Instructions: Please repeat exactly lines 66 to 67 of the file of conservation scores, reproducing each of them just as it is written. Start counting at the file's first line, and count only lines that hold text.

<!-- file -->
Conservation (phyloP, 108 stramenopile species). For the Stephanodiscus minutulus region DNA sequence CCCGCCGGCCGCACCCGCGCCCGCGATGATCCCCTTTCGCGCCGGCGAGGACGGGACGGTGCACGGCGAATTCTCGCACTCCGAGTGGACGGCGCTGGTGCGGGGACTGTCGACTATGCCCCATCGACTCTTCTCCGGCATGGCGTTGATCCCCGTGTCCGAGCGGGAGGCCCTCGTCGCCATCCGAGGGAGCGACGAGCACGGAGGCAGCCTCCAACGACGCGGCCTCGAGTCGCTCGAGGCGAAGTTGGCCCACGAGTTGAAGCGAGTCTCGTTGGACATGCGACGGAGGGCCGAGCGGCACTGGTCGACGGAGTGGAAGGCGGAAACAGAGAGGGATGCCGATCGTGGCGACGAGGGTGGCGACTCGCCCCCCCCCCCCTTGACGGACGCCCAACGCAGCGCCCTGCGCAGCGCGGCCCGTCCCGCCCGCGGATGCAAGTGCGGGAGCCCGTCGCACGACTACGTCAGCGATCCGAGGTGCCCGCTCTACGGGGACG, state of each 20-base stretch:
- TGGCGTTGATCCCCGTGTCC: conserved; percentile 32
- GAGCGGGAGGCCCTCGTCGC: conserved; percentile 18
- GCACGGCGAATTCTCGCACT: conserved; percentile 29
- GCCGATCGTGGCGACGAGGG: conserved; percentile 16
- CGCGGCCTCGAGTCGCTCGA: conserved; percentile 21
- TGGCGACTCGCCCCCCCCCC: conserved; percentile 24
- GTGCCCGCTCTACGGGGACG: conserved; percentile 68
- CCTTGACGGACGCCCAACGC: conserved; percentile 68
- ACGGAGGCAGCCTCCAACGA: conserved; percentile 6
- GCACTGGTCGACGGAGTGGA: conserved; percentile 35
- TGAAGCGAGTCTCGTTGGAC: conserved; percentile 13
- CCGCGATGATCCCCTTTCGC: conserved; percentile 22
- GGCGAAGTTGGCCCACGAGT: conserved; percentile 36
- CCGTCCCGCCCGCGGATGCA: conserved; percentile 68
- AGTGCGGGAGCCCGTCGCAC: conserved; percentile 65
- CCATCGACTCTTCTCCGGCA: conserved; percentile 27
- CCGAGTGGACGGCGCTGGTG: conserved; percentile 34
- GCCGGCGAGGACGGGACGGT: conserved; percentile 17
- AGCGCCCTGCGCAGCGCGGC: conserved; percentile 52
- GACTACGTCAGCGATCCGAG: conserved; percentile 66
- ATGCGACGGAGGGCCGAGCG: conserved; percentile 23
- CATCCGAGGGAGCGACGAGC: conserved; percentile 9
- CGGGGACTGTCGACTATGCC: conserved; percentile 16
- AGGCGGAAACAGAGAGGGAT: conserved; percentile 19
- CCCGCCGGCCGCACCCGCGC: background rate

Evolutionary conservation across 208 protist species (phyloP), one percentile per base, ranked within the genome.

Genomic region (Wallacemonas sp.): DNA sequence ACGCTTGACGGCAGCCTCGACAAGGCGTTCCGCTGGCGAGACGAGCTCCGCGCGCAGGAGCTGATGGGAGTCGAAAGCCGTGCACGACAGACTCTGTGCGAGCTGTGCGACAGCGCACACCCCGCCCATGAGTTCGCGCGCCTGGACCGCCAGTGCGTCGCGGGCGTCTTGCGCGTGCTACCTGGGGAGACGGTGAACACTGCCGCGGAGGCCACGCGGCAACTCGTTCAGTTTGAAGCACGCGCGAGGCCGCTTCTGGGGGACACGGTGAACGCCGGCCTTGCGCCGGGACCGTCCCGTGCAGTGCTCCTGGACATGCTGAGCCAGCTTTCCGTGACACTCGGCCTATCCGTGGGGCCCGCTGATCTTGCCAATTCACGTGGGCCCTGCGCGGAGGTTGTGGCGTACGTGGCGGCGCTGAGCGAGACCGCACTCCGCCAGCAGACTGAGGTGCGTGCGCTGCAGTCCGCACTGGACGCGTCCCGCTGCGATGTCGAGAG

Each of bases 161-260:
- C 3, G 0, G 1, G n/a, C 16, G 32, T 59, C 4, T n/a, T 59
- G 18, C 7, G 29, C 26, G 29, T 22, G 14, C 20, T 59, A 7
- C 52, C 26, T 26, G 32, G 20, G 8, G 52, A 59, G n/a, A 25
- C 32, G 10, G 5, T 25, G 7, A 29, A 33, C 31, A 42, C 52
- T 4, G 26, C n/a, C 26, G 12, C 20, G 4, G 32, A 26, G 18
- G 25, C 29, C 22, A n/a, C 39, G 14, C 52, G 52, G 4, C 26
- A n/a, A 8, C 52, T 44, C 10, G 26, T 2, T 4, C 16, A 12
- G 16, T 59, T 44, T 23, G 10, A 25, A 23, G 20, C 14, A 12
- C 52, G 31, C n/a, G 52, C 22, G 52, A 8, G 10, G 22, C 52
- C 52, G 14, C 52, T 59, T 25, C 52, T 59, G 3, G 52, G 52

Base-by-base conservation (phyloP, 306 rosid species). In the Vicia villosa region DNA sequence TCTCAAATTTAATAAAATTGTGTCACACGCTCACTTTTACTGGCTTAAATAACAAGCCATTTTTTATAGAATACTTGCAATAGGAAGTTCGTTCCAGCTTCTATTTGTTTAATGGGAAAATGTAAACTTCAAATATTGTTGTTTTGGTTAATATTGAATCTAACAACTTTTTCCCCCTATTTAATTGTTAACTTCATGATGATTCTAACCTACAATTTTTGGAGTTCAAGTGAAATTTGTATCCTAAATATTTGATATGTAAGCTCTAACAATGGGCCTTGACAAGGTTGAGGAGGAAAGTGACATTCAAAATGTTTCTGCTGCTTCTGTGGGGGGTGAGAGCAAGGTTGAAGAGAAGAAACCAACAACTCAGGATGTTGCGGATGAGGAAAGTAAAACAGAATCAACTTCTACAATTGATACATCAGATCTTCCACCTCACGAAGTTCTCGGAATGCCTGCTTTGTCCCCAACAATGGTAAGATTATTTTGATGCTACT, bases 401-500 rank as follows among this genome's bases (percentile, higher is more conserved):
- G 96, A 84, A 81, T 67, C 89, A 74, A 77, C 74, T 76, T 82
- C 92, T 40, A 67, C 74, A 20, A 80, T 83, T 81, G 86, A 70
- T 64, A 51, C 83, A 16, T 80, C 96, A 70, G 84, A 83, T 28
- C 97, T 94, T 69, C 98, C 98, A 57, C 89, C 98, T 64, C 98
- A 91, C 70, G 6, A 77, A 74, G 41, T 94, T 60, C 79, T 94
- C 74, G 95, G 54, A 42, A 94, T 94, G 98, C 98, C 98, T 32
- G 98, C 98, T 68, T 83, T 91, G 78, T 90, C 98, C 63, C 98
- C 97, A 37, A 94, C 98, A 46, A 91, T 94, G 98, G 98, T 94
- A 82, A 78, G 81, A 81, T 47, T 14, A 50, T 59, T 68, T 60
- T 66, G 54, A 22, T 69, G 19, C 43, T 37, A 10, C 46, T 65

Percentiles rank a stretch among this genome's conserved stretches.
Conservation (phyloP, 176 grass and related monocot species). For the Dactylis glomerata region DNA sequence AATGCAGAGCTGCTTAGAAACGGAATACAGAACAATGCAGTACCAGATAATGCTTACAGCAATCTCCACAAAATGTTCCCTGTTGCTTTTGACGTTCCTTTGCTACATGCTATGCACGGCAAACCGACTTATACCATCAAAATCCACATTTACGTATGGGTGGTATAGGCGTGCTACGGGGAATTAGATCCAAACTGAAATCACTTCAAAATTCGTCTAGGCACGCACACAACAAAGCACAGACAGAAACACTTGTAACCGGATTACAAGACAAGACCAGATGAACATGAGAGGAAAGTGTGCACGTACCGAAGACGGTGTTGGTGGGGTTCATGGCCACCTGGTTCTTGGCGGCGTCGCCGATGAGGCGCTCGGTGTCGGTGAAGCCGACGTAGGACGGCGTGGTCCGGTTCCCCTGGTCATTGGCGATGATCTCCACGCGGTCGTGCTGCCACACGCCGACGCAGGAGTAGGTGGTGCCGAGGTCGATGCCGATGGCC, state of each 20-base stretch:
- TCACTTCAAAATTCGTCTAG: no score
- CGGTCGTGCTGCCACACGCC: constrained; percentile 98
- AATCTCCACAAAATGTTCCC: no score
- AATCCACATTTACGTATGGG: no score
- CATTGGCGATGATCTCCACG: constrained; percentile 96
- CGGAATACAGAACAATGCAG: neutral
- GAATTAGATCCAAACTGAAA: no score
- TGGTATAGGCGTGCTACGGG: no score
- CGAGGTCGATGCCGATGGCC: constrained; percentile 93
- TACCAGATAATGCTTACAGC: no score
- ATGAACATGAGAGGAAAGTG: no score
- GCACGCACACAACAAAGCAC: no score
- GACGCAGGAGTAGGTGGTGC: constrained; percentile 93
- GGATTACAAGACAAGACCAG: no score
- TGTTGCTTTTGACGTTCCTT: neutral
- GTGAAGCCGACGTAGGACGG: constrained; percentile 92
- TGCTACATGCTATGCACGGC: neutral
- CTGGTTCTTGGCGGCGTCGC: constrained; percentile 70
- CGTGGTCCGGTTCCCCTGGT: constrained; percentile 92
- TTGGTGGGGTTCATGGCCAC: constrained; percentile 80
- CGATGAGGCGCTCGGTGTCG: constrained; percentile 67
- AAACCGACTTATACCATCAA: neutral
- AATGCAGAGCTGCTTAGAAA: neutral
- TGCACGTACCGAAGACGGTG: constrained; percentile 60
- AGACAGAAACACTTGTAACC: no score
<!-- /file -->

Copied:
- GGATTACAAGACAAGACCAG: no score
- TGTTGCTTTTGACGTTCCTT: neutral